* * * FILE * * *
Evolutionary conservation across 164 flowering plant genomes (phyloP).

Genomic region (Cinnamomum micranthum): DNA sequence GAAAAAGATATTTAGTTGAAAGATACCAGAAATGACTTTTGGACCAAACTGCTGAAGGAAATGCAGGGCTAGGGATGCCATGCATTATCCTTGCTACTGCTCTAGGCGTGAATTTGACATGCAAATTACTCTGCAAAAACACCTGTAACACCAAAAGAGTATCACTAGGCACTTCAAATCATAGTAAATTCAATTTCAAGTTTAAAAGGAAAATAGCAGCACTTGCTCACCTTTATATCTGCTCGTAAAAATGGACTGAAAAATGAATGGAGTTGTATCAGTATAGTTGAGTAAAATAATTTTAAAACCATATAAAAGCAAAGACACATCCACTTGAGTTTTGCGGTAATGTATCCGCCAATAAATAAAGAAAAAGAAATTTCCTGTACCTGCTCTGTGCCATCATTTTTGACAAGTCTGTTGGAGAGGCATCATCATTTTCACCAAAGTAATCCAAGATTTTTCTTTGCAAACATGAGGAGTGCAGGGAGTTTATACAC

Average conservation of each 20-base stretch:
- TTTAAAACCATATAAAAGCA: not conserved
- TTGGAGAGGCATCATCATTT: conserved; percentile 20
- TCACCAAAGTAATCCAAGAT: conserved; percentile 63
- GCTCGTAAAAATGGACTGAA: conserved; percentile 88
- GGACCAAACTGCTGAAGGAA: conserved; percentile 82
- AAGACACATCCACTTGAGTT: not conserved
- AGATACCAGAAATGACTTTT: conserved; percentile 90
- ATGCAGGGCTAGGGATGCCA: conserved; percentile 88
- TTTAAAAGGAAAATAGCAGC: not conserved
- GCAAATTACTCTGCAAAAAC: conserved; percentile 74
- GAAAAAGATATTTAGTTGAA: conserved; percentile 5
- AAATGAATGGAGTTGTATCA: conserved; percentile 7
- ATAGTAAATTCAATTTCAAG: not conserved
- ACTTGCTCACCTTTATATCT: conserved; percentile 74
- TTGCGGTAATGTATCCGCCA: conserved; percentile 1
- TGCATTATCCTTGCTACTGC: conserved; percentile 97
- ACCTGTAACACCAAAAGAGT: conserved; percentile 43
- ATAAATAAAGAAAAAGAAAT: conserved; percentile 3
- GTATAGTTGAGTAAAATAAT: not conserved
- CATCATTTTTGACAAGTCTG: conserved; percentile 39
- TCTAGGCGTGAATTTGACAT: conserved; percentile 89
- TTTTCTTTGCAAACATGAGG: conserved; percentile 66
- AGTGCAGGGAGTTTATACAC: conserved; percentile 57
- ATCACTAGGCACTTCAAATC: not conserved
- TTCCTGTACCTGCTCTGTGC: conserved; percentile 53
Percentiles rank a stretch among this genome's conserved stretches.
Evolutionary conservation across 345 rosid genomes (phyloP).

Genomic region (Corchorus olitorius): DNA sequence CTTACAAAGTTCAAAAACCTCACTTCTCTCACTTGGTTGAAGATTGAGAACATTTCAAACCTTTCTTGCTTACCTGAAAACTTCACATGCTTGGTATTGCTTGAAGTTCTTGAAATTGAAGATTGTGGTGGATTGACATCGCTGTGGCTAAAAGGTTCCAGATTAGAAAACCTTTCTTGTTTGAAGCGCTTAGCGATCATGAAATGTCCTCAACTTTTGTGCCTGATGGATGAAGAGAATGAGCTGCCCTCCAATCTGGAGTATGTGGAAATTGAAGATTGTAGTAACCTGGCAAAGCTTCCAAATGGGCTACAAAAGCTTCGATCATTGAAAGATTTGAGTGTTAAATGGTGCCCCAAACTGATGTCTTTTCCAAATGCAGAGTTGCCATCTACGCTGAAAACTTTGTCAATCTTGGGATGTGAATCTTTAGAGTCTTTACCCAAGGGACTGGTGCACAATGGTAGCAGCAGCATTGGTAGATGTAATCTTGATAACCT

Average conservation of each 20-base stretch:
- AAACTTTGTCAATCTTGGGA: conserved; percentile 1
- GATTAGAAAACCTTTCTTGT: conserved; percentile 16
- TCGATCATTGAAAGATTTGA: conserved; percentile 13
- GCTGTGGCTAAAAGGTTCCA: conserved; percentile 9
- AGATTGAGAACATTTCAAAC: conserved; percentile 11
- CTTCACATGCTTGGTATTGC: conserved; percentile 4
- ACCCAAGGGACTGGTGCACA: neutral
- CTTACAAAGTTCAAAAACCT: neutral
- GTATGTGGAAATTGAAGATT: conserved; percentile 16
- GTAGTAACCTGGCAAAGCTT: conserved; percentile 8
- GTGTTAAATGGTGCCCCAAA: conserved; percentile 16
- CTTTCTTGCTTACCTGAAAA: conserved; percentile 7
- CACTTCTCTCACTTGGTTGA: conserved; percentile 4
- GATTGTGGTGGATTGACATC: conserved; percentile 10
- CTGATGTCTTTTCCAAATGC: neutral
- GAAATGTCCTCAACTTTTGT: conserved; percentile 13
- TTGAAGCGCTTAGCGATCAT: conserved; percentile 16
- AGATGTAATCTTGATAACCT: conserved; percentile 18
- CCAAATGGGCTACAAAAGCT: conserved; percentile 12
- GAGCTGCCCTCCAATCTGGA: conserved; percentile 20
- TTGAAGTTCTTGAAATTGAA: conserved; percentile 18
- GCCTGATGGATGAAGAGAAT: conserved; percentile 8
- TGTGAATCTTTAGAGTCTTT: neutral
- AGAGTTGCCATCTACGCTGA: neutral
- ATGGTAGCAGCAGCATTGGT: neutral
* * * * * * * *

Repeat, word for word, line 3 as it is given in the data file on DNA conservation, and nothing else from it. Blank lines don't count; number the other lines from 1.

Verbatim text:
Average conservation of each 20-base stretch: